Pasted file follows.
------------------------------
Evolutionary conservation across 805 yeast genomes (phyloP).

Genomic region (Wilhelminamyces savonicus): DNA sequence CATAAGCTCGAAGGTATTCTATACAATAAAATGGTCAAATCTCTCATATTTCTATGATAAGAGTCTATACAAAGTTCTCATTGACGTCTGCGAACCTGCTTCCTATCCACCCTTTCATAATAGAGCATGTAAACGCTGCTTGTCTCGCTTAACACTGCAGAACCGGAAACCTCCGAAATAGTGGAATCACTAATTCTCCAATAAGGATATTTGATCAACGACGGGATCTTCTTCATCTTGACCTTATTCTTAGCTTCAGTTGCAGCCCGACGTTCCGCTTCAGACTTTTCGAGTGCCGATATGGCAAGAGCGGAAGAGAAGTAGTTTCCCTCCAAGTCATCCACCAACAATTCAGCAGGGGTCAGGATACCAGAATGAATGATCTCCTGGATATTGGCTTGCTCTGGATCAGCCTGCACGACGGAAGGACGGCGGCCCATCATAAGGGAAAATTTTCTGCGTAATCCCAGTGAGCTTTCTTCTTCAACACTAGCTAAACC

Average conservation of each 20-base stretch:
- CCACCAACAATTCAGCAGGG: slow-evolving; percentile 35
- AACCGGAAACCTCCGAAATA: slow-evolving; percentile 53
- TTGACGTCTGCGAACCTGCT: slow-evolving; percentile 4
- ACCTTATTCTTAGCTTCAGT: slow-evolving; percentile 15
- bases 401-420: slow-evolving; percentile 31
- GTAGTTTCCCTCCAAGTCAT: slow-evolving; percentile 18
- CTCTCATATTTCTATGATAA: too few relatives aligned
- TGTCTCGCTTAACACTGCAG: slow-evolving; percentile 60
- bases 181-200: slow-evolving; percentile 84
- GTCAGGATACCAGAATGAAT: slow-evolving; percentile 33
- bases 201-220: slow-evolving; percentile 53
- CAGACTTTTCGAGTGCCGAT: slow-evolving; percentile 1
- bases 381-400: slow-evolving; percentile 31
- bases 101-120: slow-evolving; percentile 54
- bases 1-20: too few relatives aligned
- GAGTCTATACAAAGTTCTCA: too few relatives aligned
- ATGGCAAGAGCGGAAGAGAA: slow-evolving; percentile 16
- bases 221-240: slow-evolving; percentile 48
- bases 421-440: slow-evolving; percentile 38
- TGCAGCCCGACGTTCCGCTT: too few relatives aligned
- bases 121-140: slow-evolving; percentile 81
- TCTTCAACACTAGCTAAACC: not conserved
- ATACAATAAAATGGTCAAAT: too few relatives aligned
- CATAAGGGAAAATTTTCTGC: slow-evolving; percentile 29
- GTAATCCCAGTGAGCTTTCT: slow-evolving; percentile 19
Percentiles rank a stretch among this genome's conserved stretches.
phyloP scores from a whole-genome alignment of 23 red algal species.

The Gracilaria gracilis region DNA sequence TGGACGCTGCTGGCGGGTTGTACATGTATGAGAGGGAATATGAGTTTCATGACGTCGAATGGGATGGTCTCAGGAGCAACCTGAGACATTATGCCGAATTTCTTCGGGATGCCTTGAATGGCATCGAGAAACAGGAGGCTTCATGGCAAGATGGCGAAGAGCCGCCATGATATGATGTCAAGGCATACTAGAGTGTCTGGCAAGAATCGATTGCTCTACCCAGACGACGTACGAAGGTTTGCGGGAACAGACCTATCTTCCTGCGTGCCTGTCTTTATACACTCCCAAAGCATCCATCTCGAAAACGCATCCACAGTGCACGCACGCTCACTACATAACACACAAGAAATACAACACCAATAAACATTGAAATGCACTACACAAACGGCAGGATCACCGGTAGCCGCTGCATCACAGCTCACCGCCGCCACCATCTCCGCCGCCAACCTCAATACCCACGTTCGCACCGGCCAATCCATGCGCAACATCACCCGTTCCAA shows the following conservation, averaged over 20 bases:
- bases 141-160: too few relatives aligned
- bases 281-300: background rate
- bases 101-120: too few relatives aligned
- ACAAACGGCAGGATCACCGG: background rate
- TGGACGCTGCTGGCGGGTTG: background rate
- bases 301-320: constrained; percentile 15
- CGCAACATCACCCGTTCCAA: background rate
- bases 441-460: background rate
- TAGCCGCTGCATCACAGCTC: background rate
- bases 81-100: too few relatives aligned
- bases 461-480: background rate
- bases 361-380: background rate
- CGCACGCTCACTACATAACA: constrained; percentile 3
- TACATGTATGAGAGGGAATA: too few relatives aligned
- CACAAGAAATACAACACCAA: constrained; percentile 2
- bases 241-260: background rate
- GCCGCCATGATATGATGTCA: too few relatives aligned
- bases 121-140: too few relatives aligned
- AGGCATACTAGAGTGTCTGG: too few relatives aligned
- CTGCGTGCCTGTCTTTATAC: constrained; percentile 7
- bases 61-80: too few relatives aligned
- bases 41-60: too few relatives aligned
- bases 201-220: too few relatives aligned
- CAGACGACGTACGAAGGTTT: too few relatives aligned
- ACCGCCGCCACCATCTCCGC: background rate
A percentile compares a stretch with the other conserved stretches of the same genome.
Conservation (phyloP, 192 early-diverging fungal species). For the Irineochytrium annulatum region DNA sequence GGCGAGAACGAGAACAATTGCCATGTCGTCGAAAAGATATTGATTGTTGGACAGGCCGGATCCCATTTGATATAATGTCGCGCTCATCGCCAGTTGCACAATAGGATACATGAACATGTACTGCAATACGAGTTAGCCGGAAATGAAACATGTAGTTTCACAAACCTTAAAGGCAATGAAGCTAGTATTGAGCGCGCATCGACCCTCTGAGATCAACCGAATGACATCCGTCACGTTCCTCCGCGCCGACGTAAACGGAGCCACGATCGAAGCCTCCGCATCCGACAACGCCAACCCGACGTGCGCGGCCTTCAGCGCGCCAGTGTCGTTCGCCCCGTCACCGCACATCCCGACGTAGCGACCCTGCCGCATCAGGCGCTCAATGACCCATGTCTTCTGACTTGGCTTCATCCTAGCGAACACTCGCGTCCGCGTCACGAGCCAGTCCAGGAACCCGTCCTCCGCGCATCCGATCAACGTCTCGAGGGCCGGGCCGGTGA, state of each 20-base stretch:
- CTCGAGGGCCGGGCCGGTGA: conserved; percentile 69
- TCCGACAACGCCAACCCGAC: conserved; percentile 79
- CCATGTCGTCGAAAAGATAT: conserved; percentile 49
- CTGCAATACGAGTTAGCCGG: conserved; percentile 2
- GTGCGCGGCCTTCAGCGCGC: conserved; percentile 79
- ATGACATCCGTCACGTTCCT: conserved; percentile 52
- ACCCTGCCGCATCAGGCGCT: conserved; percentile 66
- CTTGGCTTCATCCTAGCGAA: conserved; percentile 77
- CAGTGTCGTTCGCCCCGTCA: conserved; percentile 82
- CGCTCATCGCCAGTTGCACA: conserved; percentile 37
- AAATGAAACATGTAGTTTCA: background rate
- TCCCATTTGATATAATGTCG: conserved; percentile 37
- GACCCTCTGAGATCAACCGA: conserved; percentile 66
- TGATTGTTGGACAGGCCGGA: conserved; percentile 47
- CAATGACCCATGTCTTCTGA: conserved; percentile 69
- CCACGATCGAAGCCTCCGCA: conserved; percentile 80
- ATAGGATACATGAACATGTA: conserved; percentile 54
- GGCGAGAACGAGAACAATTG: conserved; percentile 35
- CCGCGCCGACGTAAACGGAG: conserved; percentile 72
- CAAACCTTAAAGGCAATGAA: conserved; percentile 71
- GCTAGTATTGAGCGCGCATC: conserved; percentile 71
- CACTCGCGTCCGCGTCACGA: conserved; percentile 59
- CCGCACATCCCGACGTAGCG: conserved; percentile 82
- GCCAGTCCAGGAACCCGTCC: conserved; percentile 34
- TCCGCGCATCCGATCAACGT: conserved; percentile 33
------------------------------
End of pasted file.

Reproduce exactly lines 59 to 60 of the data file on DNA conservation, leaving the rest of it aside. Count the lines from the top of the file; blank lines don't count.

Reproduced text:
- CTCGAGGGCCGGGCCGGTGA: conserved; percentile 69
- TCCGACAACGCCAACCCGAC: conserved; percentile 79